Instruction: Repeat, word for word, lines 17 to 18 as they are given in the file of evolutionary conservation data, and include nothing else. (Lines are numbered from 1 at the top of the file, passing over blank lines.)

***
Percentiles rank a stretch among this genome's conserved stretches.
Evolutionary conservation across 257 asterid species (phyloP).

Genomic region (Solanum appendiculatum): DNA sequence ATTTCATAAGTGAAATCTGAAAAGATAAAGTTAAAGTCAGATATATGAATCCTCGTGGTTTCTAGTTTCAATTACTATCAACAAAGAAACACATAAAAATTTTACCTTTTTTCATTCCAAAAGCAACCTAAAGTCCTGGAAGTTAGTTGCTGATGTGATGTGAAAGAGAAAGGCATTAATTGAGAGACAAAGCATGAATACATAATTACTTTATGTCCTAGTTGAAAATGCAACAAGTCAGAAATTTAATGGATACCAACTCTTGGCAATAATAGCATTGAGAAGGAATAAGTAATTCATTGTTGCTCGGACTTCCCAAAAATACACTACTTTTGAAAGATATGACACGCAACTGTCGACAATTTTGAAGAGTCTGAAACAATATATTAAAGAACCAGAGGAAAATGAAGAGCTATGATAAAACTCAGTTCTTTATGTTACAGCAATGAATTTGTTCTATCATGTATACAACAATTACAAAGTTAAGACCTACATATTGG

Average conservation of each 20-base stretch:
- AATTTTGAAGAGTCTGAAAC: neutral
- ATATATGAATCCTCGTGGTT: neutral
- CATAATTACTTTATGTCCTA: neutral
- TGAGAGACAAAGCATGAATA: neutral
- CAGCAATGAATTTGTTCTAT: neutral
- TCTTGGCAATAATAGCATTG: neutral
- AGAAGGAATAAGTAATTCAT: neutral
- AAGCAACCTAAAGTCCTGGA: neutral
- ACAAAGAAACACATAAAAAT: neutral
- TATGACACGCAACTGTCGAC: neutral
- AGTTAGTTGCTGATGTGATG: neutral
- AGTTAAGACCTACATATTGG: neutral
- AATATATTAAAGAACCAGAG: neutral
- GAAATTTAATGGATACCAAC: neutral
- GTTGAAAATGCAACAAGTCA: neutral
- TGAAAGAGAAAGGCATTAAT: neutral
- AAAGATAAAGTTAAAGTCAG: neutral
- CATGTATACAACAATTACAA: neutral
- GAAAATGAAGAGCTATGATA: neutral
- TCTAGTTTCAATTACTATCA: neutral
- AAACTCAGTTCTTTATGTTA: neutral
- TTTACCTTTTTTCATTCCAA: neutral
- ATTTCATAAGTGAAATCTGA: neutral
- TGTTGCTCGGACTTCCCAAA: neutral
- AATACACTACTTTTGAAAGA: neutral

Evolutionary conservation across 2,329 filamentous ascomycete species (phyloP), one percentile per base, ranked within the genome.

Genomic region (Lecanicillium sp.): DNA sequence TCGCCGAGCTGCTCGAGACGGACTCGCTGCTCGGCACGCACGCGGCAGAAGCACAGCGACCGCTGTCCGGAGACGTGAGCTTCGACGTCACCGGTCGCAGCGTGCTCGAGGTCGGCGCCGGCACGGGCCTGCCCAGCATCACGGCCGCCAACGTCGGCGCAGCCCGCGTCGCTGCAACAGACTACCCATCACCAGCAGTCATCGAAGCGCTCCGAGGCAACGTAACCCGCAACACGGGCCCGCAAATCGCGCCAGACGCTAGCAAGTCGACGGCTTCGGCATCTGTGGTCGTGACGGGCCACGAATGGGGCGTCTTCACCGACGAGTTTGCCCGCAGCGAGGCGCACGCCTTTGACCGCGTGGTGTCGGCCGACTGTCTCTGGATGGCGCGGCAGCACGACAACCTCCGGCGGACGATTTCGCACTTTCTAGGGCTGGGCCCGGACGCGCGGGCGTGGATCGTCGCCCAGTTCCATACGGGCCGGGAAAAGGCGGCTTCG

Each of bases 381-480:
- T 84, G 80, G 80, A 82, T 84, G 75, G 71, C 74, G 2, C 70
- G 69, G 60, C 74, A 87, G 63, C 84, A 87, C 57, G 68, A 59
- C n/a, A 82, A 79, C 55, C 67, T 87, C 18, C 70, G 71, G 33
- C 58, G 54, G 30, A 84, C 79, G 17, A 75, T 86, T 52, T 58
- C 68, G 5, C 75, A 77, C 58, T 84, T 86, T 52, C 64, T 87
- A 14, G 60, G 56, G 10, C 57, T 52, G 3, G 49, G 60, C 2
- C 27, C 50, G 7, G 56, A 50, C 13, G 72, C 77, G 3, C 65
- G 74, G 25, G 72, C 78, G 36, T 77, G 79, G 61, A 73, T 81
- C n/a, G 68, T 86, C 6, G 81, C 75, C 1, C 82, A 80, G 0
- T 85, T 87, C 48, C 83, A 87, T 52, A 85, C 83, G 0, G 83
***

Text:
- AATATATTAAAGAACCAGAG: neutral
- GAAATTTAATGGATACCAAC: neutral